I remember some years ago, when walking along a shopping street in Muswell Hill, north London, and crossing a side turning, I had to look out for traffic emerging so I looked to my left and saw the most amazing panorama of London open up between the flanks of the main road buildings. It only lasted a few seconds as I crossed the side road. Perhaps it was the light at the particular time of day, or the severity of the steep escarpment on which the street was perched, or just the unexpectedness of the vista, that made it magical. I went past it again in the opposite direction on the top of a bus but it didn’t seem quite so dramatic as on that first occasion. I have been up most of the highest buildings in central London over the years and in my opinion the London Eye gives the best view because of its excellent location – height alone is not enough . . . there has to be something worth seeing down below. I think The Shard might just beat it but the Dome is in the wrong part of town.

I’ve been on the London Eye three times, initially to see the views for myself and twice with visiting relatives. All three trips have been on gloriously sunny days, so if another relative visits with a burning desire to take a spin on the Eye, I’ll suggest a night flight.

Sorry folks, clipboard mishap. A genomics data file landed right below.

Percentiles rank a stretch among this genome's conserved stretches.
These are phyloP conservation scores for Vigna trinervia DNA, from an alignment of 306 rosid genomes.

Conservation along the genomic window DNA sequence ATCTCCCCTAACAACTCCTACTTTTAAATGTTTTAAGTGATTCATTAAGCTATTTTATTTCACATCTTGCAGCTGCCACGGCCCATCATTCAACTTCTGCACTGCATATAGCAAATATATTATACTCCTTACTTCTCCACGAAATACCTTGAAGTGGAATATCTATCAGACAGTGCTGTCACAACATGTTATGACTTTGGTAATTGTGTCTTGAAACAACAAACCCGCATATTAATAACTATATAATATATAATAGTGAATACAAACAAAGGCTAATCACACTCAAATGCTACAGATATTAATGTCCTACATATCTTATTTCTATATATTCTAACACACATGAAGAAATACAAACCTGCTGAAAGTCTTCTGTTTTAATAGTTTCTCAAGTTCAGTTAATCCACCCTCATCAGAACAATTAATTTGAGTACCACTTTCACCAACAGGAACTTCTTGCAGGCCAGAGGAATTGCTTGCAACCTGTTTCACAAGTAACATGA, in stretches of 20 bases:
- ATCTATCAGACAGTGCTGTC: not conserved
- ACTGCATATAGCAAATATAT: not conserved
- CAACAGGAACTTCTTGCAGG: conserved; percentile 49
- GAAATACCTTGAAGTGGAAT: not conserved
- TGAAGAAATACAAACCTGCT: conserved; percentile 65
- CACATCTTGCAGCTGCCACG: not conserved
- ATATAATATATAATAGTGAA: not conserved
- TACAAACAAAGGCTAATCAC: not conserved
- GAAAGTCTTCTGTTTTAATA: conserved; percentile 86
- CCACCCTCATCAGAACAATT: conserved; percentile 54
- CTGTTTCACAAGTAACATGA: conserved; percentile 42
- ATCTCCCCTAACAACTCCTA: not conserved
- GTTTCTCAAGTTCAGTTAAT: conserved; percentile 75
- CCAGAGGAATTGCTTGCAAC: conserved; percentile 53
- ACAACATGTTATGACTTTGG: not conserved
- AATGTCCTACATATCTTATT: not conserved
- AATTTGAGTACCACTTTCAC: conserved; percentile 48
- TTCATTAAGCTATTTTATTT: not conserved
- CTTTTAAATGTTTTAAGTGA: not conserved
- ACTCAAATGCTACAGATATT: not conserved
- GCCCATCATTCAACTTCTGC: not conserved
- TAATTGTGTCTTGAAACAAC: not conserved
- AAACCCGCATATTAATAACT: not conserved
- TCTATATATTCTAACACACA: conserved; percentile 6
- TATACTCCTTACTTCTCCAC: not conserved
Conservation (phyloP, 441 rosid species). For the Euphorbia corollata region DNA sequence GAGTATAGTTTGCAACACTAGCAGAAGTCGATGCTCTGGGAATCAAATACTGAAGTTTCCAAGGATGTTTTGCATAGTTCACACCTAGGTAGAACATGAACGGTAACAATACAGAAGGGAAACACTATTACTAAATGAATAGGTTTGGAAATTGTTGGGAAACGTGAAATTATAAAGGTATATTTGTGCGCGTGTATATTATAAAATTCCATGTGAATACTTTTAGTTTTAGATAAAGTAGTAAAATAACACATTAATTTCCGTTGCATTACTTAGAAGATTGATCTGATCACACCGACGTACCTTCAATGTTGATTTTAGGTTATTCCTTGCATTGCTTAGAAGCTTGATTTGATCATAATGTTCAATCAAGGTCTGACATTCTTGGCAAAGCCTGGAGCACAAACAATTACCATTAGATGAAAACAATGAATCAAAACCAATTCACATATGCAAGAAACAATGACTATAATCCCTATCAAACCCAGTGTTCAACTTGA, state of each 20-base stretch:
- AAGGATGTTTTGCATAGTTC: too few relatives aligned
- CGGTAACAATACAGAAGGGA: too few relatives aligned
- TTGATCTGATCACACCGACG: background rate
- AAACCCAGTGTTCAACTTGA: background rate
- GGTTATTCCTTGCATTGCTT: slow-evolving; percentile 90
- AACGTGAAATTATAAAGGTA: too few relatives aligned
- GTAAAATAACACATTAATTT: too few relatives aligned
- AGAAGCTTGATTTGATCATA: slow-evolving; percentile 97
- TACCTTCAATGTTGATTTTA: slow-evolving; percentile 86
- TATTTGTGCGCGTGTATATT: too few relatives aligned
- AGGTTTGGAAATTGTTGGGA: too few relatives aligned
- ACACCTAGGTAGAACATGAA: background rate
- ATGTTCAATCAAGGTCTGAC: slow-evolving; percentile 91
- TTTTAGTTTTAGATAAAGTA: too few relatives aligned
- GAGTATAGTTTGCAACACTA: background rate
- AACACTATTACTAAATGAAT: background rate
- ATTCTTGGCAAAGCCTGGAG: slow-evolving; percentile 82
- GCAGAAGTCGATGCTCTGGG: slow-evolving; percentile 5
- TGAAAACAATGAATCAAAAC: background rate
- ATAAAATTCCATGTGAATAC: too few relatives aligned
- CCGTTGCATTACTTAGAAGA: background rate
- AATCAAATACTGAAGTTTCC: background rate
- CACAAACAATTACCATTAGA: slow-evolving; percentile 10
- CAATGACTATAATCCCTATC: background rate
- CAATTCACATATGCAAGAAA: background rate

I’ve also eaten at Galvin at Windows (check me out!) on one of the higher floors at the Hilton in Mayfair, which offers great views of Buckingham Palace but is rather pricey!

If you’re looking for the best view of the Thames, then Millbank is good – a tower that I was lucky enough to get up for a press event. It may be open to tourists, I’m not sure.

For me, however, the best London view I’ve had is from the Willis building in the City. I went up it during one London’s Open House events, and what I liked about the view is that you could see all the buildings you so often marvel at from ground level, such as Lloyds and the Gherkin.

I found going to the top of the Willis was a bit like going up the Rockefeller in New York instead of the Empire State Building. While the Rockefeller isn’t as impressive as the Empire State Building, the view from the top contains the Empire State Building. Without it, the view doesn’t seem quite as New Yorkish.

I’d like to give the O2 view a go – and I’d also like to go up the newly reopened Monument.

As another place with a great view of a London landmark I recommend the National Portrait Gallery bar – Nelson on his column is just outside the window, with a view down Whitehall. Food, drinks and cocktails are good there too.

I went up the Monument before the refurbishment, you can get a combination ticket to go up that and Tower Bridge (also a good view). The Monument looked boxed in by buildings but had a fantastic view once you were up, a bit like St Paul’s does, but with ticket prices a lot cheaper.

I used to work in Millbank Tower and agree with Ben that it was a fantastic view! But my favourite view of London is completely free and can be seen from the top of Greenwich Park, very close to the Royal Observatory. There’s a look-out point there and the view is really quite amazing.